Jem was following my grandfather, with the oars over his shoulder. I came last, with that little bundle in my arms.
The child had stopped crying now, and seemed to be asleep, it was so still. Mrs. Millar wanted to take it from me, and to undo the blanket, but my grandfather said ’Bide your time, Mary; bring the child into the house, my lass; it’s bitter cold out here.’
So we all went up through the field, and through our garden and the court. The blanket was tightly fastened round the child, except at the top, where room had been left for it to breathe, and I could just see a little nose and two closed eyes, as I peeped in at the opening.
The bundle was a good weight, and before I reached the house I was glad of Mrs. Millar’s help to carry it. We came into our little kitchen, and Mrs. Millar took the child on her knee and unfastened the blanket.
‘Bless her,’ she said, as her tears fell fast, ‘it’s a little girl!’
‘Ay,’ said my grandfather, ‘so it is; it’s a bonnie wee lassie!’
I do not think I have ever seen a prettier face than that child’s. She had light brown hair, and round rosy cheeks, and the bluest of blue eyes.
She awoke as we were looking at her, and seeing herself amongst strangers, she cried bitterly.
‘Poor little thing!’ said Mrs. Millar. ‘She wants her mother.’
‘Mam—ma! Ma—ma!’ cried the little girl, as she caught the word.
Mrs. Millar fairly broke down at this, and sobbed and cried as much as the child.
‘Come, my lass,’ said her husband, ’cheer up! Thee’ll make her worse, if thee takes on so.’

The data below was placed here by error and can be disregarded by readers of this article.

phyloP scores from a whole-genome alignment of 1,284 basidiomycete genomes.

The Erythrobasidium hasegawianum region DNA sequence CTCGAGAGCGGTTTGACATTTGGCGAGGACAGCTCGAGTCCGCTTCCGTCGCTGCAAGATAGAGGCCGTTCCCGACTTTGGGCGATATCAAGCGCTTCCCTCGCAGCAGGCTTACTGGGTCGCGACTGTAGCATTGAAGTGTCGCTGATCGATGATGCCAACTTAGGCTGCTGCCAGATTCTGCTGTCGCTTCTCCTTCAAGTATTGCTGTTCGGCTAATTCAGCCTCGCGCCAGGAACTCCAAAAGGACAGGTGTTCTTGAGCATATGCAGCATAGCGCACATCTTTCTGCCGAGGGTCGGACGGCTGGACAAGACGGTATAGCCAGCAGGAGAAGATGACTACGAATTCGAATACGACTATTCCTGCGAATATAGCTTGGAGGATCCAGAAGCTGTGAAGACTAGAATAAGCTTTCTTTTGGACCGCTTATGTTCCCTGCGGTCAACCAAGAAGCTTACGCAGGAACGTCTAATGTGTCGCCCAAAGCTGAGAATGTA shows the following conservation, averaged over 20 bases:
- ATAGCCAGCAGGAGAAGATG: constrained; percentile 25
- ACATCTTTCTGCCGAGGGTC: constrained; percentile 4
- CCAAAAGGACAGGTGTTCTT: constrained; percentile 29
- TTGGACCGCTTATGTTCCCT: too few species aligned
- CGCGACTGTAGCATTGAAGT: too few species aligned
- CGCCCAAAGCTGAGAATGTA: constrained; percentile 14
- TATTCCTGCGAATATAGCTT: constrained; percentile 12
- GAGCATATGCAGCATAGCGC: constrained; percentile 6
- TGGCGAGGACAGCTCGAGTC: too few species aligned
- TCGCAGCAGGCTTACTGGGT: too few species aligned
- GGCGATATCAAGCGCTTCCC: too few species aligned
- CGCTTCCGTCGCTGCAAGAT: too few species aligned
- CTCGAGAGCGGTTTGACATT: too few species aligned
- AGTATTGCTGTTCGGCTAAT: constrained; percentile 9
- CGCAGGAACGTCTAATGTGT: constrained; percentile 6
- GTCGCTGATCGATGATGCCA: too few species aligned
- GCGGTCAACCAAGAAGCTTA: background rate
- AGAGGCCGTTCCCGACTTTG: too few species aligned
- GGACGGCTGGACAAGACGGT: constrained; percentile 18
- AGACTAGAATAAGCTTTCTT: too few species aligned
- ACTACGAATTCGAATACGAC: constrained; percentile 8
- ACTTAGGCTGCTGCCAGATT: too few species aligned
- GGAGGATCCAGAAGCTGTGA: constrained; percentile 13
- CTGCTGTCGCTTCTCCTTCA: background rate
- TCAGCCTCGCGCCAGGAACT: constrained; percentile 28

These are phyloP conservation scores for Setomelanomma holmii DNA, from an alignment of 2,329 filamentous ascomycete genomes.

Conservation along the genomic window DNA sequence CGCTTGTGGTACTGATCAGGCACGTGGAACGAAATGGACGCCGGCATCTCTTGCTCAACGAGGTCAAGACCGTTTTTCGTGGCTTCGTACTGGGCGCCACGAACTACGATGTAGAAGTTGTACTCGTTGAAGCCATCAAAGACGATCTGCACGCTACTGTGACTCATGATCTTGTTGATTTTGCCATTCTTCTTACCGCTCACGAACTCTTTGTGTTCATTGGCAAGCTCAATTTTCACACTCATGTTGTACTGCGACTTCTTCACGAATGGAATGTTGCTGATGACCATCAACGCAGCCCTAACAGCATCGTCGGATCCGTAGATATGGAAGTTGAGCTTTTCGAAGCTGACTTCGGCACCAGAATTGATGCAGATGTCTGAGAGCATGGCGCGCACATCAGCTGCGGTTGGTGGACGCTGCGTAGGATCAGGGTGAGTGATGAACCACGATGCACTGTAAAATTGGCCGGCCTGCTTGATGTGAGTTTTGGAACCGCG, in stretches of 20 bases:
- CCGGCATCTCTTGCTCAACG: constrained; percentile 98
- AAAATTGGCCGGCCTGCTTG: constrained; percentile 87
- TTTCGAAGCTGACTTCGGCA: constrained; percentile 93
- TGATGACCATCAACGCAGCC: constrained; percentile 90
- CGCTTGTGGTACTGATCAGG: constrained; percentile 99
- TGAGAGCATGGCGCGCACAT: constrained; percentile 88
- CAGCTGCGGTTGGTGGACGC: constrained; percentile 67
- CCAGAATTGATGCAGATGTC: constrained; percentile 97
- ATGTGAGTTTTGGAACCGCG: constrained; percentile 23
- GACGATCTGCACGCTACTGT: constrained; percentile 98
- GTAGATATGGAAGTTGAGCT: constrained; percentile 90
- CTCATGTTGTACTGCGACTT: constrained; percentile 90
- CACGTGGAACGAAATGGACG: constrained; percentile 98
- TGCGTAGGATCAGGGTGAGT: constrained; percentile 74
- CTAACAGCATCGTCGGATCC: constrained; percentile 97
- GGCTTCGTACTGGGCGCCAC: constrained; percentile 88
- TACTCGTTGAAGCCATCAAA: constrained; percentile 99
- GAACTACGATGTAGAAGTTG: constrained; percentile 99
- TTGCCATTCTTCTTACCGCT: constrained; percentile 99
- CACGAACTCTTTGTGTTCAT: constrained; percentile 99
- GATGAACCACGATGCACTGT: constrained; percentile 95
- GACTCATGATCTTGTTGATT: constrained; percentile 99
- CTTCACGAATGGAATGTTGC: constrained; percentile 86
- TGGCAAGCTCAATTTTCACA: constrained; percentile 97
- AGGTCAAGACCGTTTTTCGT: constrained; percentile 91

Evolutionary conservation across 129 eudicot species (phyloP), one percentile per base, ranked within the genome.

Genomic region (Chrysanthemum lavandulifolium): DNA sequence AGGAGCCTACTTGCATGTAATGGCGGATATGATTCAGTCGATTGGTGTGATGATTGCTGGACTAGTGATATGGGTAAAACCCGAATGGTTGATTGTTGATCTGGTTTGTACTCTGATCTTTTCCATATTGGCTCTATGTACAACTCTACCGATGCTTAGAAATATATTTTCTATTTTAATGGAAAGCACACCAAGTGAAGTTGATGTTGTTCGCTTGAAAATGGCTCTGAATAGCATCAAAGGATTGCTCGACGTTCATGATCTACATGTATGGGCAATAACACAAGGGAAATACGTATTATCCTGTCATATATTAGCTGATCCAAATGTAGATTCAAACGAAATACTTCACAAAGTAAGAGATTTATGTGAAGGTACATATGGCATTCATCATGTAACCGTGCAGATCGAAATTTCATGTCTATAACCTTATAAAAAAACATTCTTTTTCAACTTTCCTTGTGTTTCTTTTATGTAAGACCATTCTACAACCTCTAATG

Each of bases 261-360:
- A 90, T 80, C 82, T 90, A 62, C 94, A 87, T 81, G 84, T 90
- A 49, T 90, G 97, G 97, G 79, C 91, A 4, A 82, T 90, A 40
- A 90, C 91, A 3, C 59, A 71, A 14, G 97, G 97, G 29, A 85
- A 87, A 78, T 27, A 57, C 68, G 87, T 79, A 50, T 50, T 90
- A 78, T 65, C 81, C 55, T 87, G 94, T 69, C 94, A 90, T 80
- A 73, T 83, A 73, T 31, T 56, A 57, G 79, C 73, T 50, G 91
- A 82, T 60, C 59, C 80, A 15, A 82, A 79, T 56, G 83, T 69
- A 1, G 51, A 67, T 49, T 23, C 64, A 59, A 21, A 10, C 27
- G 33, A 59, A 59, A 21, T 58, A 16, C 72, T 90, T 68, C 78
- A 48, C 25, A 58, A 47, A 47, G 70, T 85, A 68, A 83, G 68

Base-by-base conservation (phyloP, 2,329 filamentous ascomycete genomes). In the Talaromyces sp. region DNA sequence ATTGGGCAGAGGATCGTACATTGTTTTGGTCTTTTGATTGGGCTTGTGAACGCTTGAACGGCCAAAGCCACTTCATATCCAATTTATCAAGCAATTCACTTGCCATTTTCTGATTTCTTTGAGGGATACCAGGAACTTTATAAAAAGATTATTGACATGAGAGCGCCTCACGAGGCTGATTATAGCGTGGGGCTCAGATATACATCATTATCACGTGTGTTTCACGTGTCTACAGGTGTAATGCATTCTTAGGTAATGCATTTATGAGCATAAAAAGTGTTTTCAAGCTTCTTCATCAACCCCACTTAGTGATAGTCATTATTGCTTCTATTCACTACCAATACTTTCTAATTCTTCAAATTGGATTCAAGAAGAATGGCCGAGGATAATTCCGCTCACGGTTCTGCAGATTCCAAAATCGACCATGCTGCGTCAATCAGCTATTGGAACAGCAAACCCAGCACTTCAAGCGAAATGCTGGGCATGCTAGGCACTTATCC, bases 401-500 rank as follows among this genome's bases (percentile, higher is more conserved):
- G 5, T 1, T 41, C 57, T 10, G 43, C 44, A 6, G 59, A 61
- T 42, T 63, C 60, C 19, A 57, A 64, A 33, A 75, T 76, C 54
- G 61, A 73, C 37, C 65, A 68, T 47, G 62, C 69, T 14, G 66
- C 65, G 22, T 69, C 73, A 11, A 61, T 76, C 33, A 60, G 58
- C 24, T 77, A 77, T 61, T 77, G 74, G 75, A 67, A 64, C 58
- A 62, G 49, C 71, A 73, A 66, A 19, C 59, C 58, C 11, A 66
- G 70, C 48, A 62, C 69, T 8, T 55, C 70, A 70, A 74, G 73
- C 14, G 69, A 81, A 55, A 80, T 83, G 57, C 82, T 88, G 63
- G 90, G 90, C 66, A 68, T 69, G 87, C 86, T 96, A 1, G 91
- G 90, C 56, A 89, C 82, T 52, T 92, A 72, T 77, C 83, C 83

But Mrs. Millar could do nothing but cry. ’Just think if it was our Polly!’ was all that she could say. ’Oh, Jem, just think if it was our Polly that was calling for me!’
My grandfather took the child from her, and put her on my knee. ’Now, Mary,’ he said, ’get us a bit of fire and something to eat, there’s a good woman! The child’s cold and hungered, and we’re much about the same ourselves.’
Mrs. Millar bustled about the house, and soon lighted a blazing fire; then she ran in next door to see if her children, whom she had left with a little servant girl, were all right, and she brought back with her some cold meat for our breakfast.
I sat down on a stool before the fire, with the child on my knee. She seemed to be about two years old, a strong, healthy little thing. She had stopped crying now, and did not seem to be afraid of me; but whenever any of the others came near she hid her face in my shoulder.
Mrs. Millar brought her a basin of bread and milk, and she let me feed her.
She seemed very weary and sleepy, as if she could hardly keep her eyes open. ‘Poor wee lassie!’ said my grandfather; ’I expect they pulled her out of her bed to bring her on deck. Won’t you put her to bed?’